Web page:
Introducing BYOD 2.0
Two simultaneous technology advances are changing the tools available for remote research and expanding the use of technology within BYOD trials beyond the current definition: verbal data collection (through the use of voice-activated assistants and chat bots) and wearable sensors. Such “BYOD 2.0” devices are being used in patient support programs and are starting to be used in Phase III trials to collect exploratory endpoints. Eventually, we expect that these tools will be accepted as valid instruments for collecting primary and secondary endpoints.
Conversational interfaces are expected to become the most common form of our interaction with technology in the very near future; Comscore predicts that by 2020, half of all online searches will be voice activated.2 There are already hundreds of millions of smart speakers on the market, such as Echo from Amazon (with voice assistant, Alexa), Google Home, and harmon/kardon’s Invoke. Such devices can be viewed as advanced forms of interactive voice response (IVR) systems and are tapping the power of artificial intelligence, voice recognition, natural language processing, speech synthesis, and session management to build out conversations. They are controlled by voice and respond to requests to play music, answer questions, make calls, create to-do lists, report news, etc.
It is not hard to imagine how voice assistants may be put to use in remote research. A voice assistant that has been interacting with a patient all day could, at the appointed time, announce: “It is time to record your blood pressure.” Thus prompted, the patient would take his or her blood pressure using a blood pressure monitor and then read out the results to the voice assistant. The program would then automatically transmit the results to the trial’s electronic data capture (EDC) system.
Wearables and External Devices
Wearable devices and sensors are worn on the body and include activity monitors, pulse oximeters, and heart-rate monitors. External devices that are physically separate from the user include movement detection cameras, weighing scales, and digital spirometers. All are possible sources of data for clinical trials, and in many cases may be proven to be more objective and robust than other performance measures. For example, the European Federation of Pharmaceutical Industries and Associations (EFPIA) is exploring the use of activity monitors) to evaluate impairment in patients with Parkinson’s disease (rather than the standard six-minute-walk distance test)3. The hypothesis is that an activity monitor will give a clearer — and more objective — view of a patient’s gait than an investigator’s observation.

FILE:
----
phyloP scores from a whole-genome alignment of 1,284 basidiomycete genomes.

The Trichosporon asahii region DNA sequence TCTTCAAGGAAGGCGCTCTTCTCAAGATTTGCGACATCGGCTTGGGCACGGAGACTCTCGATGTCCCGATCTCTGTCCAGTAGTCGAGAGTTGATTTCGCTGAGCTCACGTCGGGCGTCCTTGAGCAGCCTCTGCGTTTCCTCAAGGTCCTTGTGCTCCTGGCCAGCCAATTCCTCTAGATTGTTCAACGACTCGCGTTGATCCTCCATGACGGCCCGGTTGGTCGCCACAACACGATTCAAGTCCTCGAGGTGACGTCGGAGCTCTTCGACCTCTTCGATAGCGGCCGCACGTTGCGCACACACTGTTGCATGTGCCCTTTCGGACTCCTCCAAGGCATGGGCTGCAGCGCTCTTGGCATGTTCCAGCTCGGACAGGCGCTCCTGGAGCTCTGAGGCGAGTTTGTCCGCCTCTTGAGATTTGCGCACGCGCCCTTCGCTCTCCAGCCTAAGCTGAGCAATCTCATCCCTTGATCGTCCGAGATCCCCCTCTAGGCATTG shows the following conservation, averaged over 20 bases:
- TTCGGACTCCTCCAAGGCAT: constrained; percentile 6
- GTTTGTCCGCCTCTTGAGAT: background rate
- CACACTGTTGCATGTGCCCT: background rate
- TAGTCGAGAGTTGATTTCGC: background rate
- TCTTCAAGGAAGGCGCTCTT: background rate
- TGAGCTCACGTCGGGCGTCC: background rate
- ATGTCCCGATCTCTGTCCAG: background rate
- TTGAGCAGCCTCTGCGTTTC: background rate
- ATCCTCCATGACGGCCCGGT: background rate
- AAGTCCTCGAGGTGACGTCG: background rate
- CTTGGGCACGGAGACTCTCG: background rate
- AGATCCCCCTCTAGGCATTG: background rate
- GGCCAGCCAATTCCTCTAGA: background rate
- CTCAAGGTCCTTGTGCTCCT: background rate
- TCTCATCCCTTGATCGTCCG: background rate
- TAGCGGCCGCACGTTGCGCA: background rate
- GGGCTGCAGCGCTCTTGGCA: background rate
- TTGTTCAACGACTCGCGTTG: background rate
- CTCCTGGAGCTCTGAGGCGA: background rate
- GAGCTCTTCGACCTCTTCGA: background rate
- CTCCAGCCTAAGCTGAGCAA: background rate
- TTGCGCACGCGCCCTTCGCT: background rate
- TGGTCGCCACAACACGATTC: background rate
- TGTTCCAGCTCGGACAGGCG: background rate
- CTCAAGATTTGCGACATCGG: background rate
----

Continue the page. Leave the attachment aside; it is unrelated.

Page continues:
BYOD 2.0 technology makes data reporting much more accessible for patients. There are limited dexterity or vision requirements, so it broadens the patient populations that can participate; those with visual or motor impairments can still take part. And, it’s a very natural process that fits seamlessly into a patient’s day.
Objective readouts from BYOD 2.0 devices can also be synched with electronic patient diaries to give a broad picture of the patient’s life and to understand the link between the BYOD 2.0 data and more subjective measures that patients report via diaries.
Sponsors interested in considering a BYOD approach to their ePRO research should:
Discuss their ideas with regulators. Both the FDA and the EMA have open door policies and are willing (and eager) to have early conversations with sponsors about what will be acceptable.
Consult the work of the ePRO Consortium, which has published a paper and produced a webinar presenting a framework for selecting and evaluating non-medical grade wearable devices for use in trials to support labeling claims. Their work can be found at: https://c-path.org/programs/epro/.
As needed, enlist the help of an outside firm to evaluate new BYOD technology in a clinical setting. This type of resource can support companies that do not have their own in-house innovations team.
Once it has been determined that a BYOD technology is applicable, conduct a small sub-study in parallel with the main study as a way to pilot it.
Today, the use of BYOD technology is a reality in post-approval clinical research, and we can expect it to move into pre-approval research in the future. Because technology is evolving, many of the limitations of former BYOD approaches will be addressed through BYOD 2.0, and remote research can expand to include patient populations previously excluded from participation.(PV)
1 Lamberti, Mary Jo, Moskowitz, Jesse, and Getz, Ken, “Tufts CSDD Study of ePRO Usage in Clinical Trials,” June 2014.
2 Olson, Christi, “Just say it: The future of search is voice and personal assistants,” Campaign, April 25, 2016.